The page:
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Building mutually beneficial relationships with the media is essential in media relations. The media and PR have a symbiotic relationship, we need each other to achieve our work goals! The biggest challenge when building relationships with the media is to offer as much (if not more) value to a journalist as you want in return. This requires a level of awareness, empathy, proactivity, and general niceness and courtesy – the same qualities necessary to build relationships with anyone!
Journalists receive thousands of PR pitches every day. Timing is key when pitching a story to the media. Present the facts, be accurate, do your research and have a strong news hook so the person you are pitching to is more likely to be interested in your pitch.
You need to ensure your story is concise and to the point, so the journalist can easily understand what your story is about, and decide whether they are interested. Give time to sell in a story and have all of the assets and content that the journalist might require for the piece ahead of your conversation.
Produce as much rich multi-media content as possible, for online publications there is often a need for polls, sound files, interactive videos, interviews, and Q&As.
Your press release should be to the point, detailing something new and interesting, giving journalists all of the information required in order to make it easy for them to pull the content that they like into a suitable format for their specific publication. Keeping it short and snappy will allow the journalist to digest the information and decide if it will work.
It is often difficult to piggyback on a very big story… If you have something really relevant and valuable to add to a story that is currently running, then make the purpose and relevancy really obvious when pitching to a trending topic. You need to be taking the story to the next level rather than just pitching similar comments or content that is already published. Your pitch needs to elevate the story, tell it differently and take the story to a new level.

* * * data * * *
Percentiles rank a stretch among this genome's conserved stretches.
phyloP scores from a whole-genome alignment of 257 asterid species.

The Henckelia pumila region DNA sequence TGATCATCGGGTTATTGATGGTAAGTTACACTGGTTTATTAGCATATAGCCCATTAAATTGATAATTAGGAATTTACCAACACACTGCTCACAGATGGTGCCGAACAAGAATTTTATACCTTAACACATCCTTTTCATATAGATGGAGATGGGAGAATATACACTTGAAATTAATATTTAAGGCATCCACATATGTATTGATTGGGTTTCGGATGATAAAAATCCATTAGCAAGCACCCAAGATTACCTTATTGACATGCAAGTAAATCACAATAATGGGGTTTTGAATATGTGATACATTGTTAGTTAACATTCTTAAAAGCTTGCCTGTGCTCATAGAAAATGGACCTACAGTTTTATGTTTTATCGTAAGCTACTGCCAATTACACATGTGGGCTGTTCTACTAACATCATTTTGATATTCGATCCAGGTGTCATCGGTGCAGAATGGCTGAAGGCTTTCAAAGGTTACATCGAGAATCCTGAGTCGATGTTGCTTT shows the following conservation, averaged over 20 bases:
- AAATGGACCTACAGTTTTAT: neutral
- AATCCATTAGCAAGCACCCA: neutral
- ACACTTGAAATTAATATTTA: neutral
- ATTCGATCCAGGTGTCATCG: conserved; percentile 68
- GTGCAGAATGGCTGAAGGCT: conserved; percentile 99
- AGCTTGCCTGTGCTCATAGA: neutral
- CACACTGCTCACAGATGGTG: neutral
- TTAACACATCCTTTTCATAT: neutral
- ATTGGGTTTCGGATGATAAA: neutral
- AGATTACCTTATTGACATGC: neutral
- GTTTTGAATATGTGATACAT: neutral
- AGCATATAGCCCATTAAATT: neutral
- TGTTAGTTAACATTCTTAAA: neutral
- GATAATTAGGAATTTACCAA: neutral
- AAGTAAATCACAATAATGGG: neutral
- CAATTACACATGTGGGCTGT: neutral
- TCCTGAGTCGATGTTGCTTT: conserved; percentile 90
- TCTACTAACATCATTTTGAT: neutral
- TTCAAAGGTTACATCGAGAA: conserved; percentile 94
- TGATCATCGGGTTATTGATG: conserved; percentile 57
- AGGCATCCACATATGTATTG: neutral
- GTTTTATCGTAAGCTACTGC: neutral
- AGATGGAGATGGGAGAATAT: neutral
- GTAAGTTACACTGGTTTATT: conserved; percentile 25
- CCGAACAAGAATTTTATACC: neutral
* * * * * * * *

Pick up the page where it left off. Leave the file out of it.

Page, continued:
If you think your story is not particularly newsworthy, then often it is a waste of time and could even be damaging to try and pitch into titles you know, deep down, will not run the story. Instead, research a smaller but more aligned title that is likely to be interested, as it will not help you to build journalist relationships if you are constantly pitching irrelevant content!
Often, the journalist’s interest lies in newsworthy topics, rather than just positive stories of a business’s success. Make your pitch personalised, address the person directly and cite their recent content, and explain how your pitch is relevant to their readers. The subject line should use key attention-grabbing (but not sensationalist!) words that the journalist will be drawn to opening, this needs to follow by a strong introduction to keep the journalist reading.
When following up with the media, don’t call straight after you have issued a press release, give it a few days and follow up if there is no response, as often journalists are incredibly busy and may have read the content, but have not had the chance to reply. Follow up with extra assets, information, or statistics for added value.
We hope you now have some ideas ready to start building your network of journalists! Communication is critical to business success and when done well it is one of the most cost-effective ways to build trust and credibility for your company. Good communication will improve all areas of your business – from increasing staff engagement levels and sales, to building awareness in your products and services. But it does require a well-thought-through strategy to be effective.